Furry Faux Paw, A
by Jessica Kara
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Pub Date 26 Jul 2022 | Archive Date 26 Aug 2022
Page Street Publishing, Page Street YA
Sometimes Your Best Self Is Your Fursona
Online, MauveCat (a cool, confident, glittering pixie cat) has friends and a whole supportive furry community that appreciates her art. At home, Maeve Stephens has to tiptoe around her hoarder mother’s mood and mess. When her life is at its hardest, Maeve can always slip into Mauve, her fursona, and be “the happy one,” the bubbliest, friendliest artist in her community—it’s even how she made her best friend, Jade.
With graduation around the corner, Maeve is ready to put her lonely school days behind her and move on with her life. And while her father hasn’t been home since the divorce, he does offer her a dream come true: an all-expenses paid trip to the regional furry convention.
Furlympia will have everything Maeve’s been missing—friends, art mentors, and other furries! So when her mother forbids her from going, Maeve decides to sneak out on her own.
Between hitching a ride with Jade, getting a makeover from a young furry she inspired, and connecting with an art idol who could help Her get into her dream school—the furcon is everything Maeve hoped for and more. A single weekend away shows Maeve how wonderful her life could be, but breaking free of the hoard means abandoning her mother, just like everyone else in their life. And Maeve isn’t sure if she can—even if it destroys her, too.
Available on NetGalley
Average rating from 11 members
“I don’t think I can save her. And I don’t think I can try anymore.”
I was really excited and interested to see furry repp in YA! Woohoo! Right away I was pulled in by the protagonist and her life with an agoraphobic hoarding mom. I love how they show the disconnect the mom has with her daughter. Too relatable. The situation is very compelling for why she’d have specifically a cat fursona. Fursonas sometimes can connect to one’s life experiences and be a coping mechanism (not all), so it’s interesting to see how the cat connects to living in a hoarder’s house. I'm not a furry so I can’t speak for furries, but as an autistic con-goer/geek, the portrayal seemed authentic and very relatable. I appreciated how authentic and positive the portrayal of fandoms was, especially when there's a lot of false and negative info out there (especially for the furry community).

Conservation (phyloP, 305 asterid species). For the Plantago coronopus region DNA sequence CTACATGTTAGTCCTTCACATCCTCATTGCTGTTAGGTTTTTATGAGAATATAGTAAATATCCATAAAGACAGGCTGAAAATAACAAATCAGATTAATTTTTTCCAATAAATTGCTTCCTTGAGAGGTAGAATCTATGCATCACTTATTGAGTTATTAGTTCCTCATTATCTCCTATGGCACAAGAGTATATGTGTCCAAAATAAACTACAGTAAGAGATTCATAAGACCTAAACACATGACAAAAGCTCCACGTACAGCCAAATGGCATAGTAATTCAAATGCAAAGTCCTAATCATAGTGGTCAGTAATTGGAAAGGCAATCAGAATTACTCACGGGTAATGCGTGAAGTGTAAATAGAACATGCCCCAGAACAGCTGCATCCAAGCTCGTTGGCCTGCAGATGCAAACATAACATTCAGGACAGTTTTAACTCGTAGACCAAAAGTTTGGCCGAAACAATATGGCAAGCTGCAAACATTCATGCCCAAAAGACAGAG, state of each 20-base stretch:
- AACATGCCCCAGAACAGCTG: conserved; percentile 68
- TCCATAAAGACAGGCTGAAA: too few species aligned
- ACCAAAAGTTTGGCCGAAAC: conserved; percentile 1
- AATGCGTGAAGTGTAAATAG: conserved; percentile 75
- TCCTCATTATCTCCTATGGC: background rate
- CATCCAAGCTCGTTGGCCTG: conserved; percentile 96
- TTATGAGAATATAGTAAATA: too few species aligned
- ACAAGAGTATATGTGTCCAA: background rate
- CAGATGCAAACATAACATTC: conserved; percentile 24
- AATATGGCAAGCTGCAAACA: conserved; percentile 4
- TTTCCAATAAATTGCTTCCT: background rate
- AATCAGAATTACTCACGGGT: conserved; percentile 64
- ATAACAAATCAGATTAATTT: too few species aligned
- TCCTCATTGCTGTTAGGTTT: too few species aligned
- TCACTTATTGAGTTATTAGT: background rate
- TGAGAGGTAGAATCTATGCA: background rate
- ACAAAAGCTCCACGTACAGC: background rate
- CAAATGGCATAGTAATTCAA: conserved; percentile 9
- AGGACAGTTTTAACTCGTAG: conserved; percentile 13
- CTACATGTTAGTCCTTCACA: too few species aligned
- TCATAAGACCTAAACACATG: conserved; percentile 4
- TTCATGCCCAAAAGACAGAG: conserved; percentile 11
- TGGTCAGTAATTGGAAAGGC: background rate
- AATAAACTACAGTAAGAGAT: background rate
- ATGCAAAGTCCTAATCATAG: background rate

Kara does a really great job conveying a con, as well as the tension one can feel being obligated to take care of those who should be taking care of them. I especially resonated with: "““It’s not your job,” he says, pointing firmly at me, “to take care of her.”/ “Someone has to,” I cry,"" and how easy it is to feel trapped in an unhealthy dynamic of taking care of someone who doesn't give back. I love the critical point about healthy relationships, and finding give/take dynamics instead of someone who only takes. It's a powerful journey of learning when and how to walk away.
I also appreciated the acknowledgement/exploration of ace identity. The growing friendship with Paige, and seeing her more complexly as the novel progressed was so compelling and relatable. I really resonated with all these characters and how well-rounded they were on the page.
TDLR; I emotionally connected and resonated with several aspects of this book, and found the story well paced narratively. Maeve's struggles are compelling, and model a valuable lesson about setting healthy boundaries while still loving others. I really loved this book. I love how it shows how healing fandoms can be, an how critical fandom communities are. I hope people who aren’t in fandoms will read this and get a better appreciation for why fandoms are critical for identity and community. Highly, highly recommended!